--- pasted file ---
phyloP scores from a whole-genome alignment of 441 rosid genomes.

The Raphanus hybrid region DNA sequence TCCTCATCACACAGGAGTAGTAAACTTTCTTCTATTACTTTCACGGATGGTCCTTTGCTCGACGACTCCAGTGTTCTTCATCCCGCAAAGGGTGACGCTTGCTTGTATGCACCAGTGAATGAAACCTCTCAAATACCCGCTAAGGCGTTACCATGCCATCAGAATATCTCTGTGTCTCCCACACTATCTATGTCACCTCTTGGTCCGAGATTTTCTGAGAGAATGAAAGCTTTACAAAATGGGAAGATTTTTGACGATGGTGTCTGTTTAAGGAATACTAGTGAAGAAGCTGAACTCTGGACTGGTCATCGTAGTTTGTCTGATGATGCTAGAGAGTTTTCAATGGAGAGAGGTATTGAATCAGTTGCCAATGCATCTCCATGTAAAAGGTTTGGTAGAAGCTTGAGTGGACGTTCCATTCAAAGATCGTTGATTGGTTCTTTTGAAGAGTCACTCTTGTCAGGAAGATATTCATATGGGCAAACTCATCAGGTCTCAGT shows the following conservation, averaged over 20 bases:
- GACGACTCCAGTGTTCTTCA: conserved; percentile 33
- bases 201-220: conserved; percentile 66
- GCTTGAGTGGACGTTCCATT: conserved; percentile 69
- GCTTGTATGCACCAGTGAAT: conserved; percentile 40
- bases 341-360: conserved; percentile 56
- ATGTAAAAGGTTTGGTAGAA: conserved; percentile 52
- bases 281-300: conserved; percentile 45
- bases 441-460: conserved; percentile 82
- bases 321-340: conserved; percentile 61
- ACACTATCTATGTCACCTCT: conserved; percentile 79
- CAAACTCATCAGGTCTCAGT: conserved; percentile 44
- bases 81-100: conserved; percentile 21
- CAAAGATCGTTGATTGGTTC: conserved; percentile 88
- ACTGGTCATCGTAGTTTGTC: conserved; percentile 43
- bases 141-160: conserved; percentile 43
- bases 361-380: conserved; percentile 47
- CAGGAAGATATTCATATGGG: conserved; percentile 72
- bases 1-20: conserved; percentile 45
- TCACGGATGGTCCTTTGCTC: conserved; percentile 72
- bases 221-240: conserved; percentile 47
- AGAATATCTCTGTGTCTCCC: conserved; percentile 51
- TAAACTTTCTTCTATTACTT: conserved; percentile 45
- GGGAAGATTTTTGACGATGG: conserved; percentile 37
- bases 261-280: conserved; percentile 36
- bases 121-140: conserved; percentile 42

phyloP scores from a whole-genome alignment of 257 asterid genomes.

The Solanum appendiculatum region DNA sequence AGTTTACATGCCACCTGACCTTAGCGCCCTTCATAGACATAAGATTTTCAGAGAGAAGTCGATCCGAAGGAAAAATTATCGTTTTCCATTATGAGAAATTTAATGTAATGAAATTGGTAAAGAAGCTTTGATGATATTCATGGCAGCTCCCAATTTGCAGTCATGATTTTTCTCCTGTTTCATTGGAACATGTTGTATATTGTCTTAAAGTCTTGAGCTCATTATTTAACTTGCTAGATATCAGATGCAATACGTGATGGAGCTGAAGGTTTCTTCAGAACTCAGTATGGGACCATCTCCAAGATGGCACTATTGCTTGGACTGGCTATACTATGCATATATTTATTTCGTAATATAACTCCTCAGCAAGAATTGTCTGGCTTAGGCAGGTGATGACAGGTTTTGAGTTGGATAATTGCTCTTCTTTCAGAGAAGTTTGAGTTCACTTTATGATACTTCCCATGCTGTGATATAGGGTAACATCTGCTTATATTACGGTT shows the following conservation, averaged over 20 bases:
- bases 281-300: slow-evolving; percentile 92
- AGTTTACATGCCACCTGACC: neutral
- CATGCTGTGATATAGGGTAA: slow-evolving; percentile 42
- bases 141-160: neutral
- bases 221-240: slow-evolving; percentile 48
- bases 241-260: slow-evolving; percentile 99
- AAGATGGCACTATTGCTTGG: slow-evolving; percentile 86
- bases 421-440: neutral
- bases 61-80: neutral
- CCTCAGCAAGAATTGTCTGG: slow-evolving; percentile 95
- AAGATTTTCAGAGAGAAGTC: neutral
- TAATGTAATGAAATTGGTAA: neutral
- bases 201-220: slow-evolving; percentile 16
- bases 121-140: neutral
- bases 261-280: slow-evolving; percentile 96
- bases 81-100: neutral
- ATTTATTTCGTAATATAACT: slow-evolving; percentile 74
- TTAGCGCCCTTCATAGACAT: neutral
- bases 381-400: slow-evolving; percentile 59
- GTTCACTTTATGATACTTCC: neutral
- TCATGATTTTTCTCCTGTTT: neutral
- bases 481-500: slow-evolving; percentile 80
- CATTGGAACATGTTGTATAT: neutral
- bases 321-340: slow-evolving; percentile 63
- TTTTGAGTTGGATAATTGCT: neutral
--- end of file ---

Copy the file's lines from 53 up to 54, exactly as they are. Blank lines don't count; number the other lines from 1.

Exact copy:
- bases 321-340: slow-evolving; percentile 63
- TTTTGAGTTGGATAATTGCT: neutral